Drug Advertising, Continuing Medical Education, and Physician Prescribing: A Historical Review and Reform Proposal

10 Pages Posted: 23 Aug 2010 Last revised: 19 Apr 2013

See all articles by Marc A. Rodwin

Marc A. Rodwin

Suffolk University Law School; Harvard University - Edmond J. Safra Center for Ethics

Date Written: 2010

Abstract

Through the 1960s, many people claimed that drug advertising was educational and physicians often relied on it. Continuing Medical Education (CME) was developed to provide an alternative. However, because CME relied on grants, industry funders chose the subjects offered. Now policymakers worry that drug firms support CME to promote sales and that commercial support biases prescribing and fosters inappropriate drug use. A historical review reveals parallel problems between advertising and industry-funded CME. To preclude industry influence and improve CME, we should ensure independent funding by taxing medical industries, facilities and physicians. Independent public and professional authorities should create CME curricula. An independent agency should allocate all funds to educational institutions for approved curricula.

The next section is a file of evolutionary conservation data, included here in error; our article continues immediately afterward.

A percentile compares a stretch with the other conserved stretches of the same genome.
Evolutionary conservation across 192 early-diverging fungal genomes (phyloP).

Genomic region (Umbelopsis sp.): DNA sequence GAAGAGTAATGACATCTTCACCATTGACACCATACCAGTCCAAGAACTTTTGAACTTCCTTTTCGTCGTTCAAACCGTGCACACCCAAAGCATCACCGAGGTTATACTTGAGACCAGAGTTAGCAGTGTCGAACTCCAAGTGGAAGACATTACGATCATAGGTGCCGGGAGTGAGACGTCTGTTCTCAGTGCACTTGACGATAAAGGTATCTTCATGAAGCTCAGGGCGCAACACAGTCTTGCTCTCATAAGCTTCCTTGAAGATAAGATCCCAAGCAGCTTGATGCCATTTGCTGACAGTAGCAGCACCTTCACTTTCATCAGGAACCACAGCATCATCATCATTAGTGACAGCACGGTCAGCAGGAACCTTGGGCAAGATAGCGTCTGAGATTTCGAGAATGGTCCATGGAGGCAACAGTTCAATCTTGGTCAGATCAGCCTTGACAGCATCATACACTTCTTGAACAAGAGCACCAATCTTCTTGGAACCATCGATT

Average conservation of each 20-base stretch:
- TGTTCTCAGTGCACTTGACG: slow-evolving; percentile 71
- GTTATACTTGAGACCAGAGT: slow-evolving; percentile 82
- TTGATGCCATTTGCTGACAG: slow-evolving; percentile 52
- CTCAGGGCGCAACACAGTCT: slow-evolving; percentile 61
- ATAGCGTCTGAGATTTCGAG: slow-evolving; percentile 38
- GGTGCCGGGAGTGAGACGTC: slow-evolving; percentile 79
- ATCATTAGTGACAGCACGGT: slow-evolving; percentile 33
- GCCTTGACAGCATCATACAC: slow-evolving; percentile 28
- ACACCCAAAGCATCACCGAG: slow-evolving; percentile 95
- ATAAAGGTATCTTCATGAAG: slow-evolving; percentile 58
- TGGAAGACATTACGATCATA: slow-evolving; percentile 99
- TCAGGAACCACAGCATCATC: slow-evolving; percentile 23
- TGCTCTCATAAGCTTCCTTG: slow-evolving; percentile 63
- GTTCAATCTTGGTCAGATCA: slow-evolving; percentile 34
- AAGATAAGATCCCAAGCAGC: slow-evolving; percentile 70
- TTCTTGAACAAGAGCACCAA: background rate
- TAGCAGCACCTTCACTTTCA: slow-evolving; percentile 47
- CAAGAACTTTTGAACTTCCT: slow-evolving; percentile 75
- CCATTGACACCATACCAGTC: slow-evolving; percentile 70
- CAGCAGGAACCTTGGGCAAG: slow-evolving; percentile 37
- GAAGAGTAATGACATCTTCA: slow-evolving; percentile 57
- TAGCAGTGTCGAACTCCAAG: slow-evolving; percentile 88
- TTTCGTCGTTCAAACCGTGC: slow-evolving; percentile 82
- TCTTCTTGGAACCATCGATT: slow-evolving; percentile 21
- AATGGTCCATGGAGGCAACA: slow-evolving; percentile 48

Suggested Citation

Rodwin, Marc A., Drug Advertising, Continuing Medical Education, and Physician Prescribing: A Historical Review and Reform Proposal (2010). Journal of Law, Medicine and Ethics, Vol. 38, p. 807, 2010; Suffolk University Law School Research Paper No. 10-36. Available at SSRN: https://ssrn.com/abstract=1663983

Marc A. Rodwin (Contact Author)

Suffolk University Law School ( email )

120 Tremont Street
Boston, MA 02108-4977
United States
617-573-8354 (Phone)
617-305-3087 (Fax)

HOME PAGE: http://www.law.suffolk.edu/faculty/directories/faculty.cfm?InstructorID=48

Harvard University - Edmond J. Safra Center for Ethics ( email )

124 Mount Auburn Street
Suite 520N
Cambridge, MA 02138
United States

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